On 25 January 2008, Carl Mortished, World Business Editor of The Times newspaper wrote an article headlined: Shell chief fears oil shortage in seven years in which he described the site as an independent website that monitors the company.
Posts on ‘May 4th, 2008’
LAGOS (Thomson Financial) – Niger Delta militants attacked facilities belonging to Anglo-Dutch oil group Royal Dutch Shell in southern Bayelsa state over the weekend.
Suspected militants have blown up a 30,000bpd Shell flow station in Nigerias oil-rich state of Bayelsa, causing a massive oil spillage and dealing another blow at the countrys crude oil export.
Comment by Christopher Zurcher of Zurcher Communications on Shell’s unexpected withdrawal from the London Array Wind Farm project
Does it take someone with less intelligence to think it would behoove companies like Shell to put some of their resources toward things that would help the planet theyre so greedily set on raping for crude profits?
MOSCOW, May 4 (Reuters) – Russian oil production fell for a fourth month in row in April, confirming pessimistic forecasts for the year…
Unknown assailants attacked an oil installation in restive southern Nigeria and some crude production has been lost, Royal Dutch Shell PLC officials said Saturday.
The southern Niger Delta remains impoverished, despite four decades of oil production in the area.
The Movement for the Emancipation of the Niger Delta (MEND), the main armed group active in the oil region, said that militant attacks against major oil pipelines run by Royal Dutch Shell and Chevron Corp. subsidiaries at about the same time were intended to “welcome” the US vessel.
“Mr President, your warships do not intimidate us. Instead they only embolden our resolve in fighting the Goliaths of the world that support injustice,” MEND spokesman Jomo Gbomo wrote in an open letter to Bush, which was emailed to reporters.
The community, Greene writes, fell victim to decades of environmental racism. Norco’s population was primarily middle-class white families who lived far from the plant. Residents of Diamond, however, were mostly black and more directly exposed to the billowing toxins.
Greene writes that it wasn’t until Shell changed personnel that the plant was cleaned up. Three bold Shell employees risked dismissal when they pestered their bosses about the pollution
In its quest to melt oil out of western Colorado’s shale, Royal Dutch Shell has been buying up land and water rights in anticipation of what is likely to be a thirsty new industry.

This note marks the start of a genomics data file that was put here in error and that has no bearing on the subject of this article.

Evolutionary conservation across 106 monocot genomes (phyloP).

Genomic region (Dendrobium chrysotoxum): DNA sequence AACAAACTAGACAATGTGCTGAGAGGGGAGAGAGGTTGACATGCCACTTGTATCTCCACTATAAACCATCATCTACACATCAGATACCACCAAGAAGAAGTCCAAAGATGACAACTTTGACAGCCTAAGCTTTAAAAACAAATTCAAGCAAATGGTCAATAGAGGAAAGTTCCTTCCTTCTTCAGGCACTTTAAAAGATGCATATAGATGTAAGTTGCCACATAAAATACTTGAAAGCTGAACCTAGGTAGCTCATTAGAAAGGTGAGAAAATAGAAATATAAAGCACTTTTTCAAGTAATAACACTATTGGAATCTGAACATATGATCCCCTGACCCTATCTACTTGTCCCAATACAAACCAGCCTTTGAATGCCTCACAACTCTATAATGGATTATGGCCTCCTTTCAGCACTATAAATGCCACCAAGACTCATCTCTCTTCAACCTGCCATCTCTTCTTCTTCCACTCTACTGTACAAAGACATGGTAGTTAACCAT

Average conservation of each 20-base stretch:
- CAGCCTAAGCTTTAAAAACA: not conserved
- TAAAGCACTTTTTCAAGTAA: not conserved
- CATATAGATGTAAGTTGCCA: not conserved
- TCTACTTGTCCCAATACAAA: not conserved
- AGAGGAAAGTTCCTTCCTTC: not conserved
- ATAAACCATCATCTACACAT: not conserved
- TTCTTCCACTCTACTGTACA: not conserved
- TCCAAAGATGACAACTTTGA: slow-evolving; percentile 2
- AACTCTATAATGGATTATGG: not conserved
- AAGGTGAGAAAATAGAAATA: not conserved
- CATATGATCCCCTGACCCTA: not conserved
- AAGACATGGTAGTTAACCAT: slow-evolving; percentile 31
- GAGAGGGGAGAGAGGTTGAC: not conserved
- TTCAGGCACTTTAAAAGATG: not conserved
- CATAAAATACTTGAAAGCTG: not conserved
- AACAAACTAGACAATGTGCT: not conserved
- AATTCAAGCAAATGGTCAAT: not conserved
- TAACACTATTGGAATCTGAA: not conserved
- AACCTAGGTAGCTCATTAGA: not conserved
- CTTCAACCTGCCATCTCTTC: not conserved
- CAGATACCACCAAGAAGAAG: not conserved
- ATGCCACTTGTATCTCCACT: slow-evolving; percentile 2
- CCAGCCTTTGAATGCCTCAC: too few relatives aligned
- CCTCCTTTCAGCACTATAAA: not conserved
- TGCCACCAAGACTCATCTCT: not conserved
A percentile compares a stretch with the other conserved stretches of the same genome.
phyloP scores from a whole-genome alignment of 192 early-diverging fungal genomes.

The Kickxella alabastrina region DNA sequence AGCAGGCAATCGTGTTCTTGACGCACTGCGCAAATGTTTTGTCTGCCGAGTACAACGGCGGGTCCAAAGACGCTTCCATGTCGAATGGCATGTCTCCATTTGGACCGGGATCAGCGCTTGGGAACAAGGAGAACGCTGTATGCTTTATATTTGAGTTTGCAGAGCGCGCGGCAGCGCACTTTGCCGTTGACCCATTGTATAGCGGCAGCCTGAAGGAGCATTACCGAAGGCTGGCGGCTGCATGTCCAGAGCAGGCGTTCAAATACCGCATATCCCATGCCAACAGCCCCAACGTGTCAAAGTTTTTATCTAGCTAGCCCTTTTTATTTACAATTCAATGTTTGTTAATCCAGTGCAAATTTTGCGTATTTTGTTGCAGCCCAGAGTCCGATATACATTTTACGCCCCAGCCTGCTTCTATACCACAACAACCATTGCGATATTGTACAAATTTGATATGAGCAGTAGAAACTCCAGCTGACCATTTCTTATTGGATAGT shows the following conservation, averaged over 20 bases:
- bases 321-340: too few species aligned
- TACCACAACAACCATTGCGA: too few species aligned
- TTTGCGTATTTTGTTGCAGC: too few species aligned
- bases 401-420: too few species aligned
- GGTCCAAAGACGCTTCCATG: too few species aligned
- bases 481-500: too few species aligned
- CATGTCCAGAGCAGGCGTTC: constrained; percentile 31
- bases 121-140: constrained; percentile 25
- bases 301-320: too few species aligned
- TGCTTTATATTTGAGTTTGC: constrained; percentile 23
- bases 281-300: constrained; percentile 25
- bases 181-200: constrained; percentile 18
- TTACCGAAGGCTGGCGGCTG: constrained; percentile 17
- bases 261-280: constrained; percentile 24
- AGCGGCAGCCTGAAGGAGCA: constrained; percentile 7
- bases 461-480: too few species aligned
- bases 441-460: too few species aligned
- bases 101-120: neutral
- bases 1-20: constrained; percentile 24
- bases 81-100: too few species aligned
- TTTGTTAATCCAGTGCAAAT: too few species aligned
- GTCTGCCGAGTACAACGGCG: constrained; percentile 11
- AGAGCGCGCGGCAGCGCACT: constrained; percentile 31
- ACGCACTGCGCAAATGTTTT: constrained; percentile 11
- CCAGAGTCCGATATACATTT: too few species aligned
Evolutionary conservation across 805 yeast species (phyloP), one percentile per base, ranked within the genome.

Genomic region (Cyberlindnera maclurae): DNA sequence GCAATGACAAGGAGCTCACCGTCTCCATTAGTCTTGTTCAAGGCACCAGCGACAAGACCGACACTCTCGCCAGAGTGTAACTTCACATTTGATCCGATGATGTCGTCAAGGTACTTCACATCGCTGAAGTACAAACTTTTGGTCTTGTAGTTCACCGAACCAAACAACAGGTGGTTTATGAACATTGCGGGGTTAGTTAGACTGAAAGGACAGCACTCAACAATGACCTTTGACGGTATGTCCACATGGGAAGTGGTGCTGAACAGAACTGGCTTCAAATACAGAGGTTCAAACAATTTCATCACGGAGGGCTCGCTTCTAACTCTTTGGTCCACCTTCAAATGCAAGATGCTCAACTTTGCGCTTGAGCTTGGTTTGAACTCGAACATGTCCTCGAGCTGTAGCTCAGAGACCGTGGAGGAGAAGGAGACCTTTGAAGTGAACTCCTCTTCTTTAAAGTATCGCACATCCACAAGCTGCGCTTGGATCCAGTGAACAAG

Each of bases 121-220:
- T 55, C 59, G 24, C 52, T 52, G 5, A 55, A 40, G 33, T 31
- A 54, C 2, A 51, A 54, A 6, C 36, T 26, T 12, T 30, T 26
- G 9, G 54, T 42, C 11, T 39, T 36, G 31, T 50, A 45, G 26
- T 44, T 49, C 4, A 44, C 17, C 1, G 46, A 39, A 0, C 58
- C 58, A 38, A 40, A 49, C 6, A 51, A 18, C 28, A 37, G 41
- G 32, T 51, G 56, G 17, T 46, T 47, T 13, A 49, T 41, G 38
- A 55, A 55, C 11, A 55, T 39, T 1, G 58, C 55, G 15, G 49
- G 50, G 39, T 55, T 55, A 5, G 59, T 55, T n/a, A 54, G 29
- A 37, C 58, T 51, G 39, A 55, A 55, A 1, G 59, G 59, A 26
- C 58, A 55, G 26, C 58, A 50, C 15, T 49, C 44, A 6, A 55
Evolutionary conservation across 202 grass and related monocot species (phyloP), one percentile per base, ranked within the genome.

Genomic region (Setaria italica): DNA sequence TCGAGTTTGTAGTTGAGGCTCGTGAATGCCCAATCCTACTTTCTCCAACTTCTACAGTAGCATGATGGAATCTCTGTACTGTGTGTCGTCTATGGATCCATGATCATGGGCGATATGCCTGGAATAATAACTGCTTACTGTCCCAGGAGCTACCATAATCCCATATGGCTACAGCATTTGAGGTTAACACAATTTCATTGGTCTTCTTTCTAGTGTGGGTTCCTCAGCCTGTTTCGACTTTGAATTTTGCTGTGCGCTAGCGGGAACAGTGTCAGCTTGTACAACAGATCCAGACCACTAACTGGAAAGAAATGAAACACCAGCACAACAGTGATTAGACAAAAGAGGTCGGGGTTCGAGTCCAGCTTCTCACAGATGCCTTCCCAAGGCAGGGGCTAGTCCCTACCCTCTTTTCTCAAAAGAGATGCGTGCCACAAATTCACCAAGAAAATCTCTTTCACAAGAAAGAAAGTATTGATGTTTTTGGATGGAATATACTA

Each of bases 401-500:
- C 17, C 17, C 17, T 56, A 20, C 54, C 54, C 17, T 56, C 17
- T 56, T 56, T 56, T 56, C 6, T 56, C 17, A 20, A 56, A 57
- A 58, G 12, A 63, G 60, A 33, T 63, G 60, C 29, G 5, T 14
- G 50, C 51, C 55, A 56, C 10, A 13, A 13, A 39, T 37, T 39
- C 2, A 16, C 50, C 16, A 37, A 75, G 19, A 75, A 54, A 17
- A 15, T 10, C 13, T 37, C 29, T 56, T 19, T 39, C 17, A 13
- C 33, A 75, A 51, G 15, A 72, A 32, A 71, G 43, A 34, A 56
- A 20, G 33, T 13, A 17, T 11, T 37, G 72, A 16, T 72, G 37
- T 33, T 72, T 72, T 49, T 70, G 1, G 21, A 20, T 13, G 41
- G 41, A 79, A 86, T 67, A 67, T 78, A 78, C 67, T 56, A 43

In February, Shell paid hundreds of millions of dollars to the US government for licences to extract oil and gas there. Environmentalists say polar bears, declining as ice melts, will be wiped out if oil is drilled. Last year, Arctic ice melted at a faster rate than ever before. Shell said it is complying with all regulations and is taking every step possible to minimise disruption.
Gordon Brown pleaded with BP and Shell last week to spend some of their combined £7bn record first-quarter earnings on pumping more crude out of the sea bed off Britain’s eastern coast. ‘I hope that these profits are going to be invested in getting more oil out of the North Sea,’ he said.
It’s likely his pleas fell on deaf ears. BP has already sold its Forties field – one of the largest in the North Sea. Shell, too, has been selling off its fields there so it can concentrate on bigger, higher-growth projects like its oil-sands projects in Canada.
The Observer: Grease our palms with oil tax , Sunday May 4 2008 If people are so outraged by the huge profits collected by the oil companies, may I suggest a neat solution that also has the attraction of redistributing wealth where it is most needed. Why doesn’t the government penalise our oil majors, BP [...]
Shell’s oil production has been falling for six years, BP’s seems to have peaked 2005, and this week even the mighty Exxon was forced to admit its output dropped 10% in the first quarter of the year.
Even oil giant Shell, which last week reported record first-quarter profits of $7.8 billion (£3.9billion) admitted that it did not know why prices had shot up to their current levels, because there was no real shortage of supply.
SOME of the biggest names in British business have told Gordon Brown and Alistair Darling that Britain risks a corporate exodus if Treasury tax proposals on foreign earnings go ahead.
The delegation included… Shell chief executive Jeroen van der Veer and BP chairman Peter Sutherland.